Scientists Halt Aging in Mice by Tweaking Activity in Almond-Sized Brain Region
Scientists have discovered for the first time that the body's aging switch may be located in the brain region that controls growth, reproduction and metabolism.
The latest study, published online in the journal Nature, revealed that the brain's hypothalamus, an almond-sized brain region located just above the brain stem deep in the brain, may be the body's "fountain of aging".
Researchers at Albert Einstein College of Medicine of Yeshiva University believe their discovery could lead to new treatments for extending lifespan and combating age-related diseases
"Scientists have long wondered whether aging occurs independently in the body's various tissues or if it could be actively regulated by an organ in the body," senior author Dr. Dongsheng Cai, a professor of molecular pharmacology at Einstein, said in a news release. "It's clear from our study that many aspects of aging are controlled by the hypothalamus. What's exciting is that it's possible - at least in mice - to alter signaling within the hypothalamus to slow down the aging process and increase longevity."
The hypothalamus is known to play essential roles in growth, development, reproduction and metabolism. However, researchers suspected that the brain region might also play a key role in aging through the influence it has throughout the body.
"As people age, you can detect inflammatory changes in various tissues," Cai explained. "Inflammation is also involved in various age-related diseases, such as metabolic syndrome, cardiovascular disease, neurological disease and many types of cancer." Cai and his team previously found that inflammatory changes in the hypothalamus can trigger various components of metabolic syndrome, a combination of conditions that can lead to heart disease and diabetes.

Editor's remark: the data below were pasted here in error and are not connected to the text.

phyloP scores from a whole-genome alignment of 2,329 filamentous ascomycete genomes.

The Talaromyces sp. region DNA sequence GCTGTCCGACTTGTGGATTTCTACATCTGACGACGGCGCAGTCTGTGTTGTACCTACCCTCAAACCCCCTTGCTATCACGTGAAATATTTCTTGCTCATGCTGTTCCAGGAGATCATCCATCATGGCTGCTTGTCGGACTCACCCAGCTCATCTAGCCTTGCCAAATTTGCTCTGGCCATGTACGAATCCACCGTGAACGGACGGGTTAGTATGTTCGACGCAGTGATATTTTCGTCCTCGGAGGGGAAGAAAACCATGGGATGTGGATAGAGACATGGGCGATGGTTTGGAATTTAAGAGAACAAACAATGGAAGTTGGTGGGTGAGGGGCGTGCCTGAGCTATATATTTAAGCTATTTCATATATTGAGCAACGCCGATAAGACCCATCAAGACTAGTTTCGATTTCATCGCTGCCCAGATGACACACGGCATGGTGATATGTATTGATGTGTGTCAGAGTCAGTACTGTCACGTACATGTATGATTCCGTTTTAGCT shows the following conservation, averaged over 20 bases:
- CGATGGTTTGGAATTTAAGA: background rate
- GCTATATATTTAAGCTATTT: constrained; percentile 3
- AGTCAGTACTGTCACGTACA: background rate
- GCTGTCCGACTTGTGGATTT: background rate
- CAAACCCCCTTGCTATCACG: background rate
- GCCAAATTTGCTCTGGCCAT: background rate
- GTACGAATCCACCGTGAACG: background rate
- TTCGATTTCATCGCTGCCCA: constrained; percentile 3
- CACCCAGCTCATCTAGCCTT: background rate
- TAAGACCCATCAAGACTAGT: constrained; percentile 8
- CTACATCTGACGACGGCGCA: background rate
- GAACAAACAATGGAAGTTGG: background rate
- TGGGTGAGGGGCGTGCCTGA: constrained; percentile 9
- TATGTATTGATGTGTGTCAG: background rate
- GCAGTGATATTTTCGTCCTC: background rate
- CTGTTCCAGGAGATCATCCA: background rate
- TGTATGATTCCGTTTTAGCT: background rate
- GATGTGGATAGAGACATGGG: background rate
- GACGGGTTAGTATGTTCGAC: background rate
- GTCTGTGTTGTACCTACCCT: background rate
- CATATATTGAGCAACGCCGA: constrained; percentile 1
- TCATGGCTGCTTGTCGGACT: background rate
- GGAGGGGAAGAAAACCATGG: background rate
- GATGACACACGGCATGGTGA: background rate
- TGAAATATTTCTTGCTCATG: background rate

To understand how the hypothalamus might trigger aging, researchers decided to study on hypothalamic inflammation by tracking the activity of NF-κB (nuclear factor kappa-light-chain-enhancer of activated B cells), a molecule that controls DNA transcription and is involved in inflammation and the body's response to stress.
After studying the activity of the NF-κB in the brains of mice, researchers found that the molecule becomes more active in the hypothalamus as the mouse grows older. Further analysis revealed that activating the NF-κB pathway in the hypothalamus of mice significantly accelerated the aging process in mice.
"The mice showed a decrease in muscle strength and size, in skin thickness, and in their ability to learn - all indicators of aging. Activating this pathway promoted systemic aging that shortened the lifespan," Cai explained.
However, blocking the NF-κB pathway in the hypothalamus of mouse brains slowed the aging process and increased median lifespan by about 23 percent and maximum lifespan by 20 percent.
Researchers say the findings suggested that NF-κB activity helps researchers determine when mice display signs of aging.
After further analysis, researchers found that activating the NF-κB pathway in the hypothalamus caused levels of gonadotropin-releasing hormone (GnRH), which is usually associated with reproduction, to drop. Researchers then injected the GnRH hormone into a hypothalamic ventricle of aged mice and found that the injections put the brakes on aging and triggered the growth of new brain cells. Researchers say the findings suggest that inflammation and stress are an evolutionary signal to the body to stop reproducing, which initiates the aging process.
Researchers say the findings suggest that preventing the hypothalamus from causing inflammation and increasing neurogenesis via GnRH therapy are two potential treatments for increasing lifespan and preventing age-related diseases.
David Sinclair, a molecular biologist at Harvard Medical School in Boston, Massachusetts, told Nature.com that the findings are "a major breakthrough in aging research".
Sinclair said the key finding is that inhibiting the effects of NF-κB produced anti-ageing effects even in middle age.
"If we're going to translate this research into medicines that can help people, clearly we cannot start very early in life," he explained.